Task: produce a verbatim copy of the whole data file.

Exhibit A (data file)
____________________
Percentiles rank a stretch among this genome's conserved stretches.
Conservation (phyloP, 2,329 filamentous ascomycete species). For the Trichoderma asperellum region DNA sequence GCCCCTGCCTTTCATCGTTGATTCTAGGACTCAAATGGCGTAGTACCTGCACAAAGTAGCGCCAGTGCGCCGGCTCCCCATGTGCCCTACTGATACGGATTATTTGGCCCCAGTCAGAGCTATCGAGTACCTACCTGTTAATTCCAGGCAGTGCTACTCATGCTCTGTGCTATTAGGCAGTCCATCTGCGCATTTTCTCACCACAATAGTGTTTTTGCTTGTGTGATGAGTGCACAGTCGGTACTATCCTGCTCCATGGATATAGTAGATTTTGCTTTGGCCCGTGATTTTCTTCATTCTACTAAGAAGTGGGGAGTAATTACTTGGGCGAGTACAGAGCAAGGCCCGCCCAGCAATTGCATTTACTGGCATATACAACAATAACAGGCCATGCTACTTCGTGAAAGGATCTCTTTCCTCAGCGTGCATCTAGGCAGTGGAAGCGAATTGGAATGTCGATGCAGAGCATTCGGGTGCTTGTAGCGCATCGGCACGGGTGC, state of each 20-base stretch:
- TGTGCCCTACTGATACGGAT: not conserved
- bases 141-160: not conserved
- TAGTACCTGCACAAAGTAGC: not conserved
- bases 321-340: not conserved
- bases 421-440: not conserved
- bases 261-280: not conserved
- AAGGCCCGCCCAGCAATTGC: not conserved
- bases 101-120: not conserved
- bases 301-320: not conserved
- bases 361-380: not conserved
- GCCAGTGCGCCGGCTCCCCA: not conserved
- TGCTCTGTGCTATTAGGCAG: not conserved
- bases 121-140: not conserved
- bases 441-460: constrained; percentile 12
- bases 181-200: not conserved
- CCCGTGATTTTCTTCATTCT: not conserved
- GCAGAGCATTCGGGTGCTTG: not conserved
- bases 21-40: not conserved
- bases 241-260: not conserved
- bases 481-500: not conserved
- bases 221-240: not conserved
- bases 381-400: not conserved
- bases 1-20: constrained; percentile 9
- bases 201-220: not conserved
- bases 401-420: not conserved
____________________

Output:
Percentiles rank a stretch among this genome's conserved stretches.
Conservation (phyloP, 2,329 filamentous ascomycete species). For the Trichoderma asperellum region DNA sequence GCCCCTGCCTTTCATCGTTGATTCTAGGACTCAAATGGCGTAGTACCTGCACAAAGTAGCGCCAGTGCGCCGGCTCCCCATGTGCCCTACTGATACGGATTATTTGGCCCCAGTCAGAGCTATCGAGTACCTACCTGTTAATTCCAGGCAGTGCTACTCATGCTCTGTGCTATTAGGCAGTCCATCTGCGCATTTTCTCACCACAATAGTGTTTTTGCTTGTGTGATGAGTGCACAGTCGGTACTATCCTGCTCCATGGATATAGTAGATTTTGCTTTGGCCCGTGATTTTCTTCATTCTACTAAGAAGTGGGGAGTAATTACTTGGGCGAGTACAGAGCAAGGCCCGCCCAGCAATTGCATTTACTGGCATATACAACAATAACAGGCCATGCTACTTCGTGAAAGGATCTCTTTCCTCAGCGTGCATCTAGGCAGTGGAAGCGAATTGGAATGTCGATGCAGAGCATTCGGGTGCTTGTAGCGCATCGGCACGGGTGC, state of each 20-base stretch:
- TGTGCCCTACTGATACGGAT: not conserved
- bases 141-160: not conserved
- TAGTACCTGCACAAAGTAGC: not conserved
- bases 321-340: not conserved
- bases 421-440: not conserved
- bases 261-280: not conserved
- AAGGCCCGCCCAGCAATTGC: not conserved
- bases 101-120: not conserved
- bases 301-320: not conserved
- bases 361-380: not conserved
- GCCAGTGCGCCGGCTCCCCA: not conserved
- TGCTCTGTGCTATTAGGCAG: not conserved
- bases 121-140: not conserved
- bases 441-460: constrained; percentile 12
- bases 181-200: not conserved
- CCCGTGATTTTCTTCATTCT: not conserved
- GCAGAGCATTCGGGTGCTTG: not conserved
- bases 21-40: not conserved
- bases 241-260: not conserved
- bases 481-500: not conserved
- bases 221-240: not conserved
- bases 381-400: not conserved
- bases 1-20: constrained; percentile 9
- bases 201-220: not conserved
- bases 401-420: not conserved